The matter didn’t end there. While choosing songs to include on Rock’n’Roll, Lennon had sent Levy a tape of demo recordings, which Levy subsequently released through Big Seven Music as Roots: John Lennon Sings The Great Rock & Roll Hits. Inevitably, another round of copyright lawsuits flew as Lennon took Big Seven Music to court. Lennon, Capitol Records and EMI came away with $109,700 in lost royalties, while Lennon himself received a further $35,000 in compensation for damages.
The Chiffons vs George Harrison (1976)
He’s So Fine (1963) and My Sweet Lord (1971)
In 1971, George Harrison released his hit solo single My Sweet Lord, which, with its catchy rhythm guitar and lyrics concerning spiritual enlightenment (with a unique blend of typically Christian imagery with Hare Krishna chants), remained at No.1 for four consecutive weeks.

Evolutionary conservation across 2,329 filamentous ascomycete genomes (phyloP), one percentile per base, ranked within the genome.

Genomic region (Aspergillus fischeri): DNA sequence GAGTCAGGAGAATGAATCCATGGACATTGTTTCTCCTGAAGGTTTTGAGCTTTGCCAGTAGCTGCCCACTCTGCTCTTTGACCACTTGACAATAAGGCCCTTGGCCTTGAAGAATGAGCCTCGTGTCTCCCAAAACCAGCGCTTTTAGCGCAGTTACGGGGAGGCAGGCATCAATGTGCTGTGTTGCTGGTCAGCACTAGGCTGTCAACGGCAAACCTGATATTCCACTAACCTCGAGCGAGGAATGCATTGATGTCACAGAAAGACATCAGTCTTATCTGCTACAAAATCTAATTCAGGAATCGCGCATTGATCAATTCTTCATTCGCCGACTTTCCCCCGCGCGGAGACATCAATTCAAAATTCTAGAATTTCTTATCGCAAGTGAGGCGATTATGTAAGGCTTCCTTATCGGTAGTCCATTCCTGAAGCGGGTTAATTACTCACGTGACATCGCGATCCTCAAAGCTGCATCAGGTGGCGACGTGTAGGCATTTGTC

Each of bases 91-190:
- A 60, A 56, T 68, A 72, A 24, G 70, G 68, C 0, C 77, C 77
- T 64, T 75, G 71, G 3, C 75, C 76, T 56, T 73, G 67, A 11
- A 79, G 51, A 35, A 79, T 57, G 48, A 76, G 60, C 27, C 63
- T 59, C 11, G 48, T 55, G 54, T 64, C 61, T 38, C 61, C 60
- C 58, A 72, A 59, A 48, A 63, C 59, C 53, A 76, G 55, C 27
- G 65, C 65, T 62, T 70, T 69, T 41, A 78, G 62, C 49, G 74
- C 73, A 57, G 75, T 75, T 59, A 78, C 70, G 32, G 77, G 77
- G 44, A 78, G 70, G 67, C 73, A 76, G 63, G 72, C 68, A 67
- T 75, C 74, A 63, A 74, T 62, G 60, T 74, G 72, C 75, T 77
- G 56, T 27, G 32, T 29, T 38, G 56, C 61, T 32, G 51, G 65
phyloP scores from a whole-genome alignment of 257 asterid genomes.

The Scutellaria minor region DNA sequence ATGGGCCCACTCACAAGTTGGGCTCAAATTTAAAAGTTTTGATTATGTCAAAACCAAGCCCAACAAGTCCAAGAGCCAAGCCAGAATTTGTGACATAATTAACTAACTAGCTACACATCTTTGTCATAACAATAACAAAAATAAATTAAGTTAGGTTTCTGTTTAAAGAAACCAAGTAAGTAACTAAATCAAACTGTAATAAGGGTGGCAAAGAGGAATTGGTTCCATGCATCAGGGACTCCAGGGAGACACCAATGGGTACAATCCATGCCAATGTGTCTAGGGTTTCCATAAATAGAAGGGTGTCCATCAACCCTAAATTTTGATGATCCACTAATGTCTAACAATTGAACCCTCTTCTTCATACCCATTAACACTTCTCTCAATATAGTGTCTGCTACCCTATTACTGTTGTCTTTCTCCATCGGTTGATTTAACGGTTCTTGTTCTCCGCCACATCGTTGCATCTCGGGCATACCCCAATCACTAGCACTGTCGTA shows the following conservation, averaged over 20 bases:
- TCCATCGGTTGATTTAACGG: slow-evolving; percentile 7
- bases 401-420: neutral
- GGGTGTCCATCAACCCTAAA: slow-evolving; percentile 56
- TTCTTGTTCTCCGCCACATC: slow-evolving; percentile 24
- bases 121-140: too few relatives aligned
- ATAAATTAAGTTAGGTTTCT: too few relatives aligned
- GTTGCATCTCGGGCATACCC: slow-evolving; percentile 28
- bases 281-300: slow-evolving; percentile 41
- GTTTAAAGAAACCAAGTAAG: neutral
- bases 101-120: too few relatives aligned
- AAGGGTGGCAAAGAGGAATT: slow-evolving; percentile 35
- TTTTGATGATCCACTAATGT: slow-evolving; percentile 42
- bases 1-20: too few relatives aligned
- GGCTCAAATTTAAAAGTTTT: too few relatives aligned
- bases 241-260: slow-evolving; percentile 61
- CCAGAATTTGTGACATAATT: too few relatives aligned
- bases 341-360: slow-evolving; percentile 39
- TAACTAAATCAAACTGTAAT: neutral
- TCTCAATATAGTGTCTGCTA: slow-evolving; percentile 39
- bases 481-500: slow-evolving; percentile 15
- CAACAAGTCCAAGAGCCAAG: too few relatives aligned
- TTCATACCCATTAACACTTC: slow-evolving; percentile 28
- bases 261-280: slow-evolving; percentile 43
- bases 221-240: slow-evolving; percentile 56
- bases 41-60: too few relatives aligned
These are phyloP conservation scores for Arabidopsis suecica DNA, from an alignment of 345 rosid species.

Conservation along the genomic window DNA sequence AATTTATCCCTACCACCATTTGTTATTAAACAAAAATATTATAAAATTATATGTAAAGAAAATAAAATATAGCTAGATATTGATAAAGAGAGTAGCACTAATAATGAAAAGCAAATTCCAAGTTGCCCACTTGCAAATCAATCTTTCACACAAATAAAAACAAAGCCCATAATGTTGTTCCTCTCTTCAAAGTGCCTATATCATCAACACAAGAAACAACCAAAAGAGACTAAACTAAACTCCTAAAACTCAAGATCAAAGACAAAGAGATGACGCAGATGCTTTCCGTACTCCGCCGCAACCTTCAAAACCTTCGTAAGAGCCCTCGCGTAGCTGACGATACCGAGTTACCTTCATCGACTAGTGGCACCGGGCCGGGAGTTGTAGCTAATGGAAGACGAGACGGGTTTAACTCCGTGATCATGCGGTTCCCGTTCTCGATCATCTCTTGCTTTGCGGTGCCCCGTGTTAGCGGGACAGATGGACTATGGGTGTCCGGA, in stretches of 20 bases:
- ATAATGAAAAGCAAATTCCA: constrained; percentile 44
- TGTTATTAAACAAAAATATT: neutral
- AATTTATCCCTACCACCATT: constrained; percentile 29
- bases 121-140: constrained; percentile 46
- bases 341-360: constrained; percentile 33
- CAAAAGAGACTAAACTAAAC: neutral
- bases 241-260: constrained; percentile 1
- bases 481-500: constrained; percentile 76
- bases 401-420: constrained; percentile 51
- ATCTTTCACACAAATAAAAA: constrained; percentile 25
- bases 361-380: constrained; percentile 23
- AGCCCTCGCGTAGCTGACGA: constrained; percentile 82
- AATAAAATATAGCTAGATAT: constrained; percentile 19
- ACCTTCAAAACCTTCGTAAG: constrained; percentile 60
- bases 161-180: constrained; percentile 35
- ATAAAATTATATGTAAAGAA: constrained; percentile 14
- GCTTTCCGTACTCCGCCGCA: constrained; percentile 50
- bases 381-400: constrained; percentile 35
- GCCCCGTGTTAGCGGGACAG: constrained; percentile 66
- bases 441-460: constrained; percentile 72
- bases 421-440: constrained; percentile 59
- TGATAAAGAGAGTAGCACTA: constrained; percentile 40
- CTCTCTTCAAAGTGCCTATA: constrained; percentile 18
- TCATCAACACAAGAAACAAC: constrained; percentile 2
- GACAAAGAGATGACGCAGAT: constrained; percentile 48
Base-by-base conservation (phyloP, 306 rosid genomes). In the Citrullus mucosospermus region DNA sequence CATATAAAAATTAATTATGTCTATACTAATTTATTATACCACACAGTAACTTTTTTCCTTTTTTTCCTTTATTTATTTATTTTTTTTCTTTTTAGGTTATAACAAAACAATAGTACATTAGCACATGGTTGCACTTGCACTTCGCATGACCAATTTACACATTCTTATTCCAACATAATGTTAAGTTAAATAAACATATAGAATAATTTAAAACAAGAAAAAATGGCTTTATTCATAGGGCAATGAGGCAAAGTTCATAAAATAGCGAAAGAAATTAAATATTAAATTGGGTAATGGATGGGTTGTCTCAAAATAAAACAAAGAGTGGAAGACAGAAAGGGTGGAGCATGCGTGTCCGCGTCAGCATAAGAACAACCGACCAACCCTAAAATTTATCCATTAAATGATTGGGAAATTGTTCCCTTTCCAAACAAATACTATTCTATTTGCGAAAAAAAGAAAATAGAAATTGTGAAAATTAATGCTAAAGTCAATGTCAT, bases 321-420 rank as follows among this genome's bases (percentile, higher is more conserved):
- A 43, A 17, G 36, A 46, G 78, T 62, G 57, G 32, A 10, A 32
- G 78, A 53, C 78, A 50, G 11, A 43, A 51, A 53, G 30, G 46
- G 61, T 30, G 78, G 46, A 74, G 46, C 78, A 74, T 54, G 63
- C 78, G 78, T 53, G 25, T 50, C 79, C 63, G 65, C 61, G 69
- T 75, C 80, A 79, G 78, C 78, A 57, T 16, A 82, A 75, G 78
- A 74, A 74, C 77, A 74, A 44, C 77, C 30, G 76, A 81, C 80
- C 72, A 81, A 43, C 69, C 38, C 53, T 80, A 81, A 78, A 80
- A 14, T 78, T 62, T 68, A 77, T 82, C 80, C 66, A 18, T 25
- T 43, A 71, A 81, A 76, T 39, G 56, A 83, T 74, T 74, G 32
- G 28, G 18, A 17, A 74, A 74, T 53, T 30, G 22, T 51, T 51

Harrison later said My Sweet Lord had been inspired by the two-chord progression of “Hallelujahs” The Edward Hawkins Singers’ sang on their version of the 18th-century hymn Oh Happy Day, but with My Sweet Lord riding high in the charts and receiving constant radio play, many noticed its similarity to The Chiffons’ 1963 US No.1, He’s So Fine.
The legal case
Lyrically, He’s So Fine evokes a youthful longing for one particularly good-looking guy. The fact that its musical DNA later became part of Harrison’s spiritual quest for God shows how the fundamentals of a timeless pop hit can find their way into other artists’ work – whether consciously or unconsciously.